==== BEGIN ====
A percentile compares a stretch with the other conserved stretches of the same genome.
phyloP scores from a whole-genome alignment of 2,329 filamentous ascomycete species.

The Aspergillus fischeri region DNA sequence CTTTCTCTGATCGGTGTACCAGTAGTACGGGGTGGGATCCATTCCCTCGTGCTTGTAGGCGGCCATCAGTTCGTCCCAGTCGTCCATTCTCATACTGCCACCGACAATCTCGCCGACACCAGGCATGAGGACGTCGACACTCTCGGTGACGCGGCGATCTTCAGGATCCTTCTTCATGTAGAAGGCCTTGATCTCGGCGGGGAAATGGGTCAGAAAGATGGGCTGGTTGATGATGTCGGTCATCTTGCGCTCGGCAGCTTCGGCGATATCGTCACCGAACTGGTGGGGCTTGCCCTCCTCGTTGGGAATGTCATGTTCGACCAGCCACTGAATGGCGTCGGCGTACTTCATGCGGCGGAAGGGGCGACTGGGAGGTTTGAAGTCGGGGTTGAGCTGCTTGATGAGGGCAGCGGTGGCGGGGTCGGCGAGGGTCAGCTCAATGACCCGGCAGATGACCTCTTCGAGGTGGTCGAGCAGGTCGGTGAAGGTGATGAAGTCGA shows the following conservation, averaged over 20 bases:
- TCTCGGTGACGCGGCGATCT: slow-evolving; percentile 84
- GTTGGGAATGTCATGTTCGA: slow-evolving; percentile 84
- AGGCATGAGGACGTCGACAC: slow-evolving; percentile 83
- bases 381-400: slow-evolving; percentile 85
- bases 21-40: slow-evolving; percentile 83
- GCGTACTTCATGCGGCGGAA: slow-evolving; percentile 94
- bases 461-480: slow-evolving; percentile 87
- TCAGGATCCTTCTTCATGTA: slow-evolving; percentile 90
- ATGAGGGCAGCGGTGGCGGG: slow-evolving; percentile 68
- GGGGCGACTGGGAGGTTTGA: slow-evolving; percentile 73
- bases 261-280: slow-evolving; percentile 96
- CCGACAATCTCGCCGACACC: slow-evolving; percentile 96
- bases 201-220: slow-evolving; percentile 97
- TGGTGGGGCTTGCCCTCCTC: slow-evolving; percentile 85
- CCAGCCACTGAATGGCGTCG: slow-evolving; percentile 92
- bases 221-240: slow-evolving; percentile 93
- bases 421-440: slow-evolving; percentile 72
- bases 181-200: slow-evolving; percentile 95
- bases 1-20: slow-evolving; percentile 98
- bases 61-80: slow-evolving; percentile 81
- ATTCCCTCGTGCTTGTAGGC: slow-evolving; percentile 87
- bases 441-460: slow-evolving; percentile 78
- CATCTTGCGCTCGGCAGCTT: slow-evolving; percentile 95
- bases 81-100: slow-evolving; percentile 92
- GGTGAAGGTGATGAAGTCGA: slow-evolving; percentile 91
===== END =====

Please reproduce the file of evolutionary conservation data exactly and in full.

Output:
A percentile compares a stretch with the other conserved stretches of the same genome.
phyloP scores from a whole-genome alignment of 2,329 filamentous ascomycete species.

The Aspergillus fischeri region DNA sequence CTTTCTCTGATCGGTGTACCAGTAGTACGGGGTGGGATCCATTCCCTCGTGCTTGTAGGCGGCCATCAGTTCGTCCCAGTCGTCCATTCTCATACTGCCACCGACAATCTCGCCGACACCAGGCATGAGGACGTCGACACTCTCGGTGACGCGGCGATCTTCAGGATCCTTCTTCATGTAGAAGGCCTTGATCTCGGCGGGGAAATGGGTCAGAAAGATGGGCTGGTTGATGATGTCGGTCATCTTGCGCTCGGCAGCTTCGGCGATATCGTCACCGAACTGGTGGGGCTTGCCCTCCTCGTTGGGAATGTCATGTTCGACCAGCCACTGAATGGCGTCGGCGTACTTCATGCGGCGGAAGGGGCGACTGGGAGGTTTGAAGTCGGGGTTGAGCTGCTTGATGAGGGCAGCGGTGGCGGGGTCGGCGAGGGTCAGCTCAATGACCCGGCAGATGACCTCTTCGAGGTGGTCGAGCAGGTCGGTGAAGGTGATGAAGTCGA shows the following conservation, averaged over 20 bases:
- TCTCGGTGACGCGGCGATCT: slow-evolving; percentile 84
- GTTGGGAATGTCATGTTCGA: slow-evolving; percentile 84
- AGGCATGAGGACGTCGACAC: slow-evolving; percentile 83
- bases 381-400: slow-evolving; percentile 85
- bases 21-40: slow-evolving; percentile 83
- GCGTACTTCATGCGGCGGAA: slow-evolving; percentile 94
- bases 461-480: slow-evolving; percentile 87
- TCAGGATCCTTCTTCATGTA: slow-evolving; percentile 90
- ATGAGGGCAGCGGTGGCGGG: slow-evolving; percentile 68
- GGGGCGACTGGGAGGTTTGA: slow-evolving; percentile 73
- bases 261-280: slow-evolving; percentile 96
- CCGACAATCTCGCCGACACC: slow-evolving; percentile 96
- bases 201-220: slow-evolving; percentile 97
- TGGTGGGGCTTGCCCTCCTC: slow-evolving; percentile 85
- CCAGCCACTGAATGGCGTCG: slow-evolving; percentile 92
- bases 221-240: slow-evolving; percentile 93
- bases 421-440: slow-evolving; percentile 72
- bases 181-200: slow-evolving; percentile 95
- bases 1-20: slow-evolving; percentile 98
- bases 61-80: slow-evolving; percentile 81
- ATTCCCTCGTGCTTGTAGGC: slow-evolving; percentile 87
- bases 441-460: slow-evolving; percentile 78
- CATCTTGCGCTCGGCAGCTT: slow-evolving; percentile 95
- bases 81-100: slow-evolving; percentile 92
- GGTGAAGGTGATGAAGTCGA: slow-evolving; percentile 91